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Do you feel out of your depth with your job??

(22 Posts)
CaramelisedOnions Sun 14-Jun-09 11:39:12

I do.

Just started a new job one month ago after leaving another job where I was struggling (no training) and find myself in a similar position.

Just wanted to know if this is a generally accepted feeling or do all of you working mums feel on top of/in control of your work?


cornsilk Sun 14-Jun-09 11:43:03

Why do you feel out of depth? Is it because you have too much to do or the nature of the job itself?

CaramelisedOnions Sun 14-Jun-09 11:47:43

It's the nature of the work I think. I have all the qualifications to do the work but not the experience (law based) and feel that my boss expects too much.

I have asked for training and been given the odd half hour 'special, just because you asked for it' talk from the boss. But I get the idea that if I can't cope I will be out this week (i am only a temp but it is a long term temp position).

Becoming demoralised and really want a job I can 'do'. I could do this job with the right support but feel that the boss is not interested in giving me that suppport....

Are you on top of your job?

cornsilk Sun 14-Jun-09 11:54:08

Yes I feel I am but know that feeling you describe. Can you ask to 'shadow' someone for a couple of days? What was said about your training when you joined?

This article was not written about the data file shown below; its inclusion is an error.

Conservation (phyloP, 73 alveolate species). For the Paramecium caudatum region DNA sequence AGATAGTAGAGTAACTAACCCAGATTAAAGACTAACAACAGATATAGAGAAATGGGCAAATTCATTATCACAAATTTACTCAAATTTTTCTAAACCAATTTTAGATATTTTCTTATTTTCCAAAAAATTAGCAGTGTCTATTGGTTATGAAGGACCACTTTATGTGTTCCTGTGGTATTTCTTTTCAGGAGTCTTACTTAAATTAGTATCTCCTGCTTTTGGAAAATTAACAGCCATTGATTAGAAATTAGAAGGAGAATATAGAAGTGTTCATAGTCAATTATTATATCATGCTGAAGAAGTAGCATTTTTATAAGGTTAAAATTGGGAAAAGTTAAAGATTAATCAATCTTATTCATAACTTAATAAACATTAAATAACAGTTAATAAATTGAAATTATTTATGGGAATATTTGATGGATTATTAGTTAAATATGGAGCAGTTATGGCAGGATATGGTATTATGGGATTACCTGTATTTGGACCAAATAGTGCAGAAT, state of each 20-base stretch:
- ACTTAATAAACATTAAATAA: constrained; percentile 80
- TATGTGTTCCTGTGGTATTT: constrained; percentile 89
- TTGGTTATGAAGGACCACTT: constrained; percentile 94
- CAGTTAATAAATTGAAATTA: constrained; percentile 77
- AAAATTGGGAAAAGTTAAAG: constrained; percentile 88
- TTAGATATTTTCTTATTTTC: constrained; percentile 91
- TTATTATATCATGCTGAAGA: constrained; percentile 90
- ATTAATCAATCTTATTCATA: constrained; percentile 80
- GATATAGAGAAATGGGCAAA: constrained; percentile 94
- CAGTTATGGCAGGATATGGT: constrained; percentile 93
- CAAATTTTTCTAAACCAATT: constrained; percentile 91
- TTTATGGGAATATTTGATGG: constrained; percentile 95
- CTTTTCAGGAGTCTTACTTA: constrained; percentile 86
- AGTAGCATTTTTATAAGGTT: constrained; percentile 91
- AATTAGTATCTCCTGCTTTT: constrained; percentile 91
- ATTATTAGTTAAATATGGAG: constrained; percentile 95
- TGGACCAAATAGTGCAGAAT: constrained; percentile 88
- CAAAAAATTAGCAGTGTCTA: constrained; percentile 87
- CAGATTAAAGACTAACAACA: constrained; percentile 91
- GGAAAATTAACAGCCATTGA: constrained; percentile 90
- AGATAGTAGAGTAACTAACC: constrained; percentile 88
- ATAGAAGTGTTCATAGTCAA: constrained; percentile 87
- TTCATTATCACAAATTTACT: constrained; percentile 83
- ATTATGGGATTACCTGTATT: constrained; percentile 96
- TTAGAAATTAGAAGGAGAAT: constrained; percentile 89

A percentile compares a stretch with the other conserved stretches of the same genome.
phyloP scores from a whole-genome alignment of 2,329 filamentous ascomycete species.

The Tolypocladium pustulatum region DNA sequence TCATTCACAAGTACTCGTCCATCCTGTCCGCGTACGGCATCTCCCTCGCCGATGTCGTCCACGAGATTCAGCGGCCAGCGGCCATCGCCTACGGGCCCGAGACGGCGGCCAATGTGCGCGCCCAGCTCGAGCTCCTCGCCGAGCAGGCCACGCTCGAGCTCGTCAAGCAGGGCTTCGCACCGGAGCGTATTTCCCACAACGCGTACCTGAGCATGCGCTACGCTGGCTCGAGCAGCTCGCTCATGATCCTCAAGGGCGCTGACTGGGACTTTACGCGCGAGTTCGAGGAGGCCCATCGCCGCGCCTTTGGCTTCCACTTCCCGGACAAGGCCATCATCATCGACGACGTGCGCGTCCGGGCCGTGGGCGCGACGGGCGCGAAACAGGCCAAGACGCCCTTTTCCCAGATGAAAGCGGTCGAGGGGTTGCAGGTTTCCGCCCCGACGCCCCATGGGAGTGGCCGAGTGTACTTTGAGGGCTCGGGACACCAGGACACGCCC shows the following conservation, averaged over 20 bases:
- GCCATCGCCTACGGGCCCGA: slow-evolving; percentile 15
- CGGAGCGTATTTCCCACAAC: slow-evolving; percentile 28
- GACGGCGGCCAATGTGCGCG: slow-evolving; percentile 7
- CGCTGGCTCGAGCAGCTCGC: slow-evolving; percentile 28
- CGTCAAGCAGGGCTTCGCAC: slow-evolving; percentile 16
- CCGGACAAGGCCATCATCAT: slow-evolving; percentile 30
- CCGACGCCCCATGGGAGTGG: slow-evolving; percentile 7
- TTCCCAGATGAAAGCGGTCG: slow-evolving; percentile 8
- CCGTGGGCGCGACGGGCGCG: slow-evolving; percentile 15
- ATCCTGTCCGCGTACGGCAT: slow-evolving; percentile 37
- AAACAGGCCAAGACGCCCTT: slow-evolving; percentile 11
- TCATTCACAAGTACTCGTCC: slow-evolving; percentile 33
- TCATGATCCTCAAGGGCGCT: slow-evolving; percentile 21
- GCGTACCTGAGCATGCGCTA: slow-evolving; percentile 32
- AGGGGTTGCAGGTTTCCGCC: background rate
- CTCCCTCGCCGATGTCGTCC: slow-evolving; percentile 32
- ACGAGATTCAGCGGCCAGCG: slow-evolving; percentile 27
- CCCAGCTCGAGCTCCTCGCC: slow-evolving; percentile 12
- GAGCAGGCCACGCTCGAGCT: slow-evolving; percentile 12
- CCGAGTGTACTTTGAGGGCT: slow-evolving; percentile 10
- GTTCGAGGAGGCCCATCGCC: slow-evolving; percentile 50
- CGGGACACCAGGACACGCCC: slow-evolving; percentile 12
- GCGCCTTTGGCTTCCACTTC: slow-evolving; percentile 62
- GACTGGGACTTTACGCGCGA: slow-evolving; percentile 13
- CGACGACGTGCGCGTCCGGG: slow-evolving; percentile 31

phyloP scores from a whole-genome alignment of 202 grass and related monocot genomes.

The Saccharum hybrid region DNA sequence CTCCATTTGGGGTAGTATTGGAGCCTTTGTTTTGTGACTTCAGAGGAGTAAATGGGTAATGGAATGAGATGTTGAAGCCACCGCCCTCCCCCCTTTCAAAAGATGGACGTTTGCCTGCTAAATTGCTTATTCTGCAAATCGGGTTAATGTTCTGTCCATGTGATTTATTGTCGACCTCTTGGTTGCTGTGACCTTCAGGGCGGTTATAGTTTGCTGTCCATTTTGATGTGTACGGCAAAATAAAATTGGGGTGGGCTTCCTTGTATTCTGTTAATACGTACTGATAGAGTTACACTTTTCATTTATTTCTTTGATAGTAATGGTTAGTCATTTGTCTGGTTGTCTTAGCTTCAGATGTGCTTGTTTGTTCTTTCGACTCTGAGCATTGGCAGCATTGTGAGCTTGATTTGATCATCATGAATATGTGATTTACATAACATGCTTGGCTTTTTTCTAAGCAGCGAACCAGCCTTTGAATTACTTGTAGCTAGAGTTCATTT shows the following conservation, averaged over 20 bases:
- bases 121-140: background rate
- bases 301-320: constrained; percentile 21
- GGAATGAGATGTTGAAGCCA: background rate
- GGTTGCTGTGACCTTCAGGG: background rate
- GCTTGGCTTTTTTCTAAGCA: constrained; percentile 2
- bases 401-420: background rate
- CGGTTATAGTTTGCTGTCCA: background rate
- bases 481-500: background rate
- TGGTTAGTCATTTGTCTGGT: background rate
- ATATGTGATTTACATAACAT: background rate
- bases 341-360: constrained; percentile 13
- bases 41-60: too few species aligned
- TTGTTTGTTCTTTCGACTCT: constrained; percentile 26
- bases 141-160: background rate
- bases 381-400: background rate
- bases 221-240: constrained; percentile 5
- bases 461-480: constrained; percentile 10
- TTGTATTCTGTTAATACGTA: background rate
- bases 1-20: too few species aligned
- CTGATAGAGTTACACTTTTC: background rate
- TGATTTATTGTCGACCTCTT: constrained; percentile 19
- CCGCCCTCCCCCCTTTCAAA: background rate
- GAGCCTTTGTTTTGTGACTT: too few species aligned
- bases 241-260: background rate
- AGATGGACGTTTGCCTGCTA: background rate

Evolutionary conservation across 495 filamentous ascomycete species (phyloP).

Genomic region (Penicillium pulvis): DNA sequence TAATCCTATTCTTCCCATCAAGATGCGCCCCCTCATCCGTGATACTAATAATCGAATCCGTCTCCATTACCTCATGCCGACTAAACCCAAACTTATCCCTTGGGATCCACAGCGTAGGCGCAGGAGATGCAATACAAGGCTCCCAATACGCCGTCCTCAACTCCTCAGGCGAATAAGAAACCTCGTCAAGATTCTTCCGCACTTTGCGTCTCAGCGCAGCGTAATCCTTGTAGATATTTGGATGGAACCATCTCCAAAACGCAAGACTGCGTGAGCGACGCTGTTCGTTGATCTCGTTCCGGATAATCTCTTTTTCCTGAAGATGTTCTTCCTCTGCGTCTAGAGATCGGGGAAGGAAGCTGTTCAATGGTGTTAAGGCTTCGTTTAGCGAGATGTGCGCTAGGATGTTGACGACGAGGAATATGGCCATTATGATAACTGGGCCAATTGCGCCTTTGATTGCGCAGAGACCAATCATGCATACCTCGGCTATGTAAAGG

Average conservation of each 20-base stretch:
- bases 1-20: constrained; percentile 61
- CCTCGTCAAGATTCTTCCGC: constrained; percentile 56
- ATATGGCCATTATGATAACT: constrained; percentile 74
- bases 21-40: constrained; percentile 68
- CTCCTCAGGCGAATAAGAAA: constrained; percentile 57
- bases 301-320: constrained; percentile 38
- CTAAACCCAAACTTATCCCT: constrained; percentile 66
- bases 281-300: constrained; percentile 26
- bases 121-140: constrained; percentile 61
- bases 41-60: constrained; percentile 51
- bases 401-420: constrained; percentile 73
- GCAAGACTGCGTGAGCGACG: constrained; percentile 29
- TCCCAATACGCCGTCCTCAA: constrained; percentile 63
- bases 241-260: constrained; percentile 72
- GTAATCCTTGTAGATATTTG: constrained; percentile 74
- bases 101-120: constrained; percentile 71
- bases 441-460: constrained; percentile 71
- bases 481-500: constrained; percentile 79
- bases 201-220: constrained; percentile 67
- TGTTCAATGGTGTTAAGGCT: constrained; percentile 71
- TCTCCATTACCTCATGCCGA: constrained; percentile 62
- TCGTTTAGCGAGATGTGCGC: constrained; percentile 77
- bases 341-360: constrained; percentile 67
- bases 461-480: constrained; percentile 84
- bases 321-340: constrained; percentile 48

bluejeans Sun 14-Jun-09 11:57:30

Hi Caramel

I'm in a similar situation, I changed job last year and am struggling with the same issues I had in the previous company. I like my job when I can do it but that's not often. Usually my workload is way too much, I don't have proper trianing and communication is poor - decisions are made and I'm not informed and I end up looking incompetent as a result. I've been through counselling recently, independent but funded by my company's Employee Support program, but feel that the company is making out I'm the problem. Rather than help me deal with work, the conclusion I have come to with the help of my counsellor is that I need to look for a new job. Easier said than done though - meant to be looking now but MN more fun! It's only recently I've realised being so unhappy at work has had such an impact on the rest of my life, probably the same for you?

CaramelisedOnions Sun 14-Jun-09 11:59:27

I am shadowing various different people at the moment.

I was told that I will need to be up to speed within 3 months but the training seems to be down to me: observing others and asking them questions. the only downfall is if I don't ask them the 'right' questions or get an answer that is not quite right, I am not to know really.